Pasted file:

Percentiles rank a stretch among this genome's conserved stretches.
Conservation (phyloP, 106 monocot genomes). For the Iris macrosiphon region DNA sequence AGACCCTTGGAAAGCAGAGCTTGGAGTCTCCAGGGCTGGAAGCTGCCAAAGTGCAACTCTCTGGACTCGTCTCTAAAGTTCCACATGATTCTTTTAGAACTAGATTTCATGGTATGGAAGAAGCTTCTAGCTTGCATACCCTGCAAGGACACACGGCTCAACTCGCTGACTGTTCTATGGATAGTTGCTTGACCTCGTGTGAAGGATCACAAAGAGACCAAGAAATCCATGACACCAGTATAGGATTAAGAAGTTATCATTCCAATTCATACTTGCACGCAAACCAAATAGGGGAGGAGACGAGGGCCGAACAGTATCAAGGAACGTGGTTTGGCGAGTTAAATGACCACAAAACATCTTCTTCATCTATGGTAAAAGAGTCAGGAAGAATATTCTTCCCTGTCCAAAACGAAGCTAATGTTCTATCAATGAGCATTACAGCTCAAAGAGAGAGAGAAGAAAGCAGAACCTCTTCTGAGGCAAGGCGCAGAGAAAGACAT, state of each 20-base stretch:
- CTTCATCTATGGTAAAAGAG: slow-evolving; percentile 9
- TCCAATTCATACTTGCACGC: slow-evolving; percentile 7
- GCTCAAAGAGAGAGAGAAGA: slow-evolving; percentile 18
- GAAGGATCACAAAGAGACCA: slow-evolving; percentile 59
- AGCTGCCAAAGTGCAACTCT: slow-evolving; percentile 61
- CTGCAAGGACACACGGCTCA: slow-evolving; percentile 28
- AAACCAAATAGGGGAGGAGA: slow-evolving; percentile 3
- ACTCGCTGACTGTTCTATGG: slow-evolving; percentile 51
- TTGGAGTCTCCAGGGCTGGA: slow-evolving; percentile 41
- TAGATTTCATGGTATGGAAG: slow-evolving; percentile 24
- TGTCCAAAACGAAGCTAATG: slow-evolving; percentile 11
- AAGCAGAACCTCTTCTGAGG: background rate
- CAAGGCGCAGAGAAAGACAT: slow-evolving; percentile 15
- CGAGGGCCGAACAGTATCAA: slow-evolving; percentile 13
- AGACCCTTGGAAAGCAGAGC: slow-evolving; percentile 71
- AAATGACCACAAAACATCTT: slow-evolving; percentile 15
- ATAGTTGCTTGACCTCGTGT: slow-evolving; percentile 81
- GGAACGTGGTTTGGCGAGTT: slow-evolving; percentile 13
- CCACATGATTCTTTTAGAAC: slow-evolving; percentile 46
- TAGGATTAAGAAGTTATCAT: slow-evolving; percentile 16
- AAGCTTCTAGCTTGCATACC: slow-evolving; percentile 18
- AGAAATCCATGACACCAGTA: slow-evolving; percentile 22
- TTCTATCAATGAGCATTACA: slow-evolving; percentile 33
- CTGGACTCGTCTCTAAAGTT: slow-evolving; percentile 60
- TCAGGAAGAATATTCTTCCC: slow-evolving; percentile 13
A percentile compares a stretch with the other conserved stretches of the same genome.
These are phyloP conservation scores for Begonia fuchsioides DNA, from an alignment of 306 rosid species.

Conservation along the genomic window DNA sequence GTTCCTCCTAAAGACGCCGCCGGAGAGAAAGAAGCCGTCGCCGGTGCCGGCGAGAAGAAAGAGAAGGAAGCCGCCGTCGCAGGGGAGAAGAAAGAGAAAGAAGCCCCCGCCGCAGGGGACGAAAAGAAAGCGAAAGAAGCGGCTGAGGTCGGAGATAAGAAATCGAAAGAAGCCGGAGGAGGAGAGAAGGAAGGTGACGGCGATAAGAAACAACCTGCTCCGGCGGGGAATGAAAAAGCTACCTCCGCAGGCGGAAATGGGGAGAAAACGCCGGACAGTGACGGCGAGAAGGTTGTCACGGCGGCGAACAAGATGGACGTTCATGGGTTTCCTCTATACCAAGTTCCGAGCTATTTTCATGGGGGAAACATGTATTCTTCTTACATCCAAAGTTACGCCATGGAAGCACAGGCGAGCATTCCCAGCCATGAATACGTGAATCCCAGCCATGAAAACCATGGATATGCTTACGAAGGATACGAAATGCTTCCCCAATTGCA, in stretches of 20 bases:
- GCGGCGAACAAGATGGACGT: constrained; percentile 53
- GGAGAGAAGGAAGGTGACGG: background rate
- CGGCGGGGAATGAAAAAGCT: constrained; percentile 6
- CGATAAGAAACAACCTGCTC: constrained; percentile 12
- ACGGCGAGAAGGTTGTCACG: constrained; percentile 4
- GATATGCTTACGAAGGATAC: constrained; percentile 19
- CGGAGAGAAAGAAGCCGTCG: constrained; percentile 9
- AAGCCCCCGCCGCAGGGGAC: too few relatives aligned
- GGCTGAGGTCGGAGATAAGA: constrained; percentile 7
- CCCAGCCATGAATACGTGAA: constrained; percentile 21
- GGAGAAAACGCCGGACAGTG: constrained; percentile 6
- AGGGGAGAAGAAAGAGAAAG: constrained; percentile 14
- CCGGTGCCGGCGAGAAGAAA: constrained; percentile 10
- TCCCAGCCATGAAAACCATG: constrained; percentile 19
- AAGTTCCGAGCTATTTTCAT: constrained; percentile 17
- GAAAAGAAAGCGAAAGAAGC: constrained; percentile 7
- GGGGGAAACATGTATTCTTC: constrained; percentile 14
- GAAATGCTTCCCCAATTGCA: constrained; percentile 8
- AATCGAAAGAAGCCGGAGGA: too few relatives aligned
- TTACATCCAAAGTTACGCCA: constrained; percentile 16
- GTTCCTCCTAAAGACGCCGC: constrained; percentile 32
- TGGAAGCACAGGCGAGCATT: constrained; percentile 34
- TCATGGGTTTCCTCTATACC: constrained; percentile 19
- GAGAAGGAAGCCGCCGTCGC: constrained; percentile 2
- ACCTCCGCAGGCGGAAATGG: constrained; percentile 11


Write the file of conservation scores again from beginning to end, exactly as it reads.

Percentiles rank a stretch among this genome's conserved stretches.
Conservation (phyloP, 106 monocot genomes). For the Iris macrosiphon region DNA sequence AGACCCTTGGAAAGCAGAGCTTGGAGTCTCCAGGGCTGGAAGCTGCCAAAGTGCAACTCTCTGGACTCGTCTCTAAAGTTCCACATGATTCTTTTAGAACTAGATTTCATGGTATGGAAGAAGCTTCTAGCTTGCATACCCTGCAAGGACACACGGCTCAACTCGCTGACTGTTCTATGGATAGTTGCTTGACCTCGTGTGAAGGATCACAAAGAGACCAAGAAATCCATGACACCAGTATAGGATTAAGAAGTTATCATTCCAATTCATACTTGCACGCAAACCAAATAGGGGAGGAGACGAGGGCCGAACAGTATCAAGGAACGTGGTTTGGCGAGTTAAATGACCACAAAACATCTTCTTCATCTATGGTAAAAGAGTCAGGAAGAATATTCTTCCCTGTCCAAAACGAAGCTAATGTTCTATCAATGAGCATTACAGCTCAAAGAGAGAGAGAAGAAAGCAGAACCTCTTCTGAGGCAAGGCGCAGAGAAAGACAT, state of each 20-base stretch:
- CTTCATCTATGGTAAAAGAG: slow-evolving; percentile 9
- TCCAATTCATACTTGCACGC: slow-evolving; percentile 7
- GCTCAAAGAGAGAGAGAAGA: slow-evolving; percentile 18
- GAAGGATCACAAAGAGACCA: slow-evolving; percentile 59
- AGCTGCCAAAGTGCAACTCT: slow-evolving; percentile 61
- CTGCAAGGACACACGGCTCA: slow-evolving; percentile 28
- AAACCAAATAGGGGAGGAGA: slow-evolving; percentile 3
- ACTCGCTGACTGTTCTATGG: slow-evolving; percentile 51
- TTGGAGTCTCCAGGGCTGGA: slow-evolving; percentile 41
- TAGATTTCATGGTATGGAAG: slow-evolving; percentile 24
- TGTCCAAAACGAAGCTAATG: slow-evolving; percentile 11
- AAGCAGAACCTCTTCTGAGG: background rate
- CAAGGCGCAGAGAAAGACAT: slow-evolving; percentile 15
- CGAGGGCCGAACAGTATCAA: slow-evolving; percentile 13
- AGACCCTTGGAAAGCAGAGC: slow-evolving; percentile 71
- AAATGACCACAAAACATCTT: slow-evolving; percentile 15
- ATAGTTGCTTGACCTCGTGT: slow-evolving; percentile 81
- GGAACGTGGTTTGGCGAGTT: slow-evolving; percentile 13
- CCACATGATTCTTTTAGAAC: slow-evolving; percentile 46
- TAGGATTAAGAAGTTATCAT: slow-evolving; percentile 16
- AAGCTTCTAGCTTGCATACC: slow-evolving; percentile 18
- AGAAATCCATGACACCAGTA: slow-evolving; percentile 22
- TTCTATCAATGAGCATTACA: slow-evolving; percentile 33
- CTGGACTCGTCTCTAAAGTT: slow-evolving; percentile 60
- TCAGGAAGAATATTCTTCCC: slow-evolving; percentile 13
A percentile compares a stretch with the other conserved stretches of the same genome.
These are phyloP conservation scores for Begonia fuchsioides DNA, from an alignment of 306 rosid species.

Conservation along the genomic window DNA sequence GTTCCTCCTAAAGACGCCGCCGGAGAGAAAGAAGCCGTCGCCGGTGCCGGCGAGAAGAAAGAGAAGGAAGCCGCCGTCGCAGGGGAGAAGAAAGAGAAAGAAGCCCCCGCCGCAGGGGACGAAAAGAAAGCGAAAGAAGCGGCTGAGGTCGGAGATAAGAAATCGAAAGAAGCCGGAGGAGGAGAGAAGGAAGGTGACGGCGATAAGAAACAACCTGCTCCGGCGGGGAATGAAAAAGCTACCTCCGCAGGCGGAAATGGGGAGAAAACGCCGGACAGTGACGGCGAGAAGGTTGTCACGGCGGCGAACAAGATGGACGTTCATGGGTTTCCTCTATACCAAGTTCCGAGCTATTTTCATGGGGGAAACATGTATTCTTCTTACATCCAAAGTTACGCCATGGAAGCACAGGCGAGCATTCCCAGCCATGAATACGTGAATCCCAGCCATGAAAACCATGGATATGCTTACGAAGGATACGAAATGCTTCCCCAATTGCA, in stretches of 20 bases:
- GCGGCGAACAAGATGGACGT: constrained; percentile 53
- GGAGAGAAGGAAGGTGACGG: background rate
- CGGCGGGGAATGAAAAAGCT: constrained; percentile 6
- CGATAAGAAACAACCTGCTC: constrained; percentile 12
- ACGGCGAGAAGGTTGTCACG: constrained; percentile 4
- GATATGCTTACGAAGGATAC: constrained; percentile 19
- CGGAGAGAAAGAAGCCGTCG: constrained; percentile 9
- AAGCCCCCGCCGCAGGGGAC: too few relatives aligned
- GGCTGAGGTCGGAGATAAGA: constrained; percentile 7
- CCCAGCCATGAATACGTGAA: constrained; percentile 21
- GGAGAAAACGCCGGACAGTG: constrained; percentile 6
- AGGGGAGAAGAAAGAGAAAG: constrained; percentile 14
- CCGGTGCCGGCGAGAAGAAA: constrained; percentile 10
- TCCCAGCCATGAAAACCATG: constrained; percentile 19
- AAGTTCCGAGCTATTTTCAT: constrained; percentile 17
- GAAAAGAAAGCGAAAGAAGC: constrained; percentile 7
- GGGGGAAACATGTATTCTTC: constrained; percentile 14
- GAAATGCTTCCCCAATTGCA: constrained; percentile 8
- AATCGAAAGAAGCCGGAGGA: too few relatives aligned
- TTACATCCAAAGTTACGCCA: constrained; percentile 16
- GTTCCTCCTAAAGACGCCGC: constrained; percentile 32
- TGGAAGCACAGGCGAGCATT: constrained; percentile 34
- TCATGGGTTTCCTCTATACC: constrained; percentile 19
- GAGAAGGAAGCCGCCGTCGC: constrained; percentile 2
- ACCTCCGCAGGCGGAAATGG: constrained; percentile 11